A portrait of grief: attachment and loss in the works of James Joyce

Horsnell, Linda (2020) A portrait of grief: attachment and loss in the works of James Joyce. Doctoral thesis, University of East Anglia.

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This thesis uses Bowlby’s Attachment Theory to explore how Joyce portrays the expressions of grief in some of his short stories in Dubliners and in Ulysses, the main emphasis being on the principal protagonists of the latter. Bowlby argues that how one expresses grief is ultimately linked to the types of attachment formed in early life, hence reference is also made to A Portrait of the Artist as a Young Man when discussing Stephen Dedalus, particularly the representation of his time at Clongowes Wood College.
Psychoanalytic interpretations of literary texts have historically concentrated on the work of Freud, Lacan and Jung. This thesis explores the ways in which Attachment Theory can work as a frame of reference to provide innovative readings of Joyce’s texts, thereby adding to the existing and extensive critical debate surrounding his work. By reference to the work of Alexander Shand, it is possible to highlight the correlative relationship between creative writing and the theory of grief put forward by Bowlby. Attachment Theory, an interdisciplinary concept that allows for empirical research, has enabled the discipline of psychoanalysis to move on from Freud and this thesis will show that it can provide the same benefit to literary criticism.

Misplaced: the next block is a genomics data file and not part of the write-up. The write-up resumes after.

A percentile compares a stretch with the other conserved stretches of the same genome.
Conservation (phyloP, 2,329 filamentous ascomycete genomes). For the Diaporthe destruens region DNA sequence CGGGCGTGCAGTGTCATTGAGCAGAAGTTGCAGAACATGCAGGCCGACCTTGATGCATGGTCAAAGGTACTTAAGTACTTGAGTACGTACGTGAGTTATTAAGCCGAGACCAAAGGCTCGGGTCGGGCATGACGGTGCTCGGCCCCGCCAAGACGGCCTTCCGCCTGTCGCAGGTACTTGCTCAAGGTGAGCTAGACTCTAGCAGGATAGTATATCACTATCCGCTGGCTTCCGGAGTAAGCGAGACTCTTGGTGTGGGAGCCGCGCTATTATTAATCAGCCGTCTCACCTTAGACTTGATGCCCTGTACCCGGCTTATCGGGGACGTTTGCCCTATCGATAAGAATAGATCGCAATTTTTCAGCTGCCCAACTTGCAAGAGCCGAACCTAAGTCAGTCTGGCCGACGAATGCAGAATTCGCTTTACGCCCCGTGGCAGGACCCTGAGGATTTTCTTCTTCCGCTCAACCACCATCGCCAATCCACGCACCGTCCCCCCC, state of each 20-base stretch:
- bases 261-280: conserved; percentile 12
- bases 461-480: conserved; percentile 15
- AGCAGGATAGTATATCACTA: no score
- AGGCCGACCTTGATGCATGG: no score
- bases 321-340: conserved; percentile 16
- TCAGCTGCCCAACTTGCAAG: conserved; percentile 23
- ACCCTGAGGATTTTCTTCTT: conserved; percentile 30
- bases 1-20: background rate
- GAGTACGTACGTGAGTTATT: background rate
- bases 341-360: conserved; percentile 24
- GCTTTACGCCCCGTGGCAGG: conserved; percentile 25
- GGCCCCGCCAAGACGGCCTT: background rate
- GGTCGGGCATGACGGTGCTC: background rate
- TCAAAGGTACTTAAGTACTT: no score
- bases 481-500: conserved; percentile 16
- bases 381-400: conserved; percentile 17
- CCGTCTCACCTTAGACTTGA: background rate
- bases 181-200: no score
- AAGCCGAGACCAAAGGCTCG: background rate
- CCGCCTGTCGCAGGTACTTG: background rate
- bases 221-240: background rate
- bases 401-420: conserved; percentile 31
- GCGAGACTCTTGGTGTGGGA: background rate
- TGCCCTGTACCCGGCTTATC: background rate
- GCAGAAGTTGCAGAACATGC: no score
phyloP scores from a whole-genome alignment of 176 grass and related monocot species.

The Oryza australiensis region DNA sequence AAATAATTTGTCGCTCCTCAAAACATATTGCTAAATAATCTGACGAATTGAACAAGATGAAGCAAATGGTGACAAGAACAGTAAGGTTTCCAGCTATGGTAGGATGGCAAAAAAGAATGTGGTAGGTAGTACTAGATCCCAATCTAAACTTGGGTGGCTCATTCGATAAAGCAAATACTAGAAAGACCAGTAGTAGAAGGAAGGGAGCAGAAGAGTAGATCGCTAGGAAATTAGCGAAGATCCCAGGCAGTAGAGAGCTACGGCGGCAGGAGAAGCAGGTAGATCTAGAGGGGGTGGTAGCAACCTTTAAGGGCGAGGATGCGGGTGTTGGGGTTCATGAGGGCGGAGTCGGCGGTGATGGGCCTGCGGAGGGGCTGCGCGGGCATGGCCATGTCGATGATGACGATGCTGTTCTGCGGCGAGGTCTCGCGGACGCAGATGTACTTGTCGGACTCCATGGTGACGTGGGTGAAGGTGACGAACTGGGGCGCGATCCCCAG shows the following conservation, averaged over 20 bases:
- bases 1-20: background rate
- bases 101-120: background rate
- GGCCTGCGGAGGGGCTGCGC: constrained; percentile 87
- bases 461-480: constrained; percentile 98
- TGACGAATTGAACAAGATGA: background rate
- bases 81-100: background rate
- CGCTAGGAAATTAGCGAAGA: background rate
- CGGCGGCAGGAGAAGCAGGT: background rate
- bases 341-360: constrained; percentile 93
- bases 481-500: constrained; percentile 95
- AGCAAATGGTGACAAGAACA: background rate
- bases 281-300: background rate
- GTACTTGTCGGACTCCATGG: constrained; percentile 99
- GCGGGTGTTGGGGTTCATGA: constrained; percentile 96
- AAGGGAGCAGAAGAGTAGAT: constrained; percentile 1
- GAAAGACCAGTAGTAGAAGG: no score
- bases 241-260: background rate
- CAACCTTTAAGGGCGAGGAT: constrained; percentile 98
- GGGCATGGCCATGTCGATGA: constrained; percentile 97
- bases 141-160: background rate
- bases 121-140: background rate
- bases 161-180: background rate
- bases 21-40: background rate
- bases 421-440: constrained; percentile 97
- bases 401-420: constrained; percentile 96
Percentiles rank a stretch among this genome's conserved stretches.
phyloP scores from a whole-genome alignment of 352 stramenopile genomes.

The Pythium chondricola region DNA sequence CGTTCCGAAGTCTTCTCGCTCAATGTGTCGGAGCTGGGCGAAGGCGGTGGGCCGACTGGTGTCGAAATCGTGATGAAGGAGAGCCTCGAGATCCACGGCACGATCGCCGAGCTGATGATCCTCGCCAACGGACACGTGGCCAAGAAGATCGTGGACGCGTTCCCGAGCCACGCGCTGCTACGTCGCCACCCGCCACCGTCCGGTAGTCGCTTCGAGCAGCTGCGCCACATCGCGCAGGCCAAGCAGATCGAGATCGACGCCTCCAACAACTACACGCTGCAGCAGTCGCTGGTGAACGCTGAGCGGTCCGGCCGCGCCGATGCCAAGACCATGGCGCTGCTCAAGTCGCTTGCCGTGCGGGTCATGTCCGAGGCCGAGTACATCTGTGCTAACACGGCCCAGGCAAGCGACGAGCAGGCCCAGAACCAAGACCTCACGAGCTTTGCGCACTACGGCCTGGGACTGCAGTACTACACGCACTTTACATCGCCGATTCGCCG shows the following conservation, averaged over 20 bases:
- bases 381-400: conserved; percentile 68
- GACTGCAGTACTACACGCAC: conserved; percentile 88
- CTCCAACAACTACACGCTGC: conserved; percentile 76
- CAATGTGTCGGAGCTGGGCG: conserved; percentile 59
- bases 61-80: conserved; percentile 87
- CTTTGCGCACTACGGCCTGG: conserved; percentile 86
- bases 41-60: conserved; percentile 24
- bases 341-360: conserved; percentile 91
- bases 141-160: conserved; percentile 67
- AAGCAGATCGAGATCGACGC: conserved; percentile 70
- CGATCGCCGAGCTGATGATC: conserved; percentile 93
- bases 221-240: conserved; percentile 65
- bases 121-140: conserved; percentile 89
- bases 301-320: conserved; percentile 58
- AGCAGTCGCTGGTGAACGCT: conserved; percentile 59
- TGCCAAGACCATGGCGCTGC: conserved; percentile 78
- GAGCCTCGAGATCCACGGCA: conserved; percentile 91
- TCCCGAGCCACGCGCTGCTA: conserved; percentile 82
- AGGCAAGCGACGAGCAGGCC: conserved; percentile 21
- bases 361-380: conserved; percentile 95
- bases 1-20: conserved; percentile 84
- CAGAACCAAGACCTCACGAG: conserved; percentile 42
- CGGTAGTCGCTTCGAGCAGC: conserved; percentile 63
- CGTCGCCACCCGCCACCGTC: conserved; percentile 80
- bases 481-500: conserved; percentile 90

The introduction provides a basic explanation of Bowlby’s work, including its claims to universality. It will also discuss the relation between theory and the text and the representation of character. The first chapter looks to both Dubliners and Ulysses in order to discusses Joyce’s portrayal of the emotional response to bereavement in four protagonists at different stages of maturity. Chapter Two discusses how knowledge of Attachment Theory provides a particular reading of the main protagonists of Ulysses, which in turn enables an understanding of Joyce’s portrayal of their grief. The third chapter focuses on Stephen Dedalus and Leopold Bloom and considers how Joyce represents the role played by religion in the negotiation of their grief. Joyce’s evident understanding of human behaviour makes his oeuvre particularly open to the utilization of Attachment Theory as an interpretative framework for critical analysis.

Item Type: Thesis (Doctoral)
Faculty \ School: Faculty of Arts and Humanities > School of Literature and Creative Writing (former - to 2011)
Depositing User: Nicola Veasy
Date Deposited: 29 Jun 2022 09:38
Last Modified: 30 Jun 2023 01:38
URI: https://ueaeprints.uea.ac.uk/id/eprint/85842


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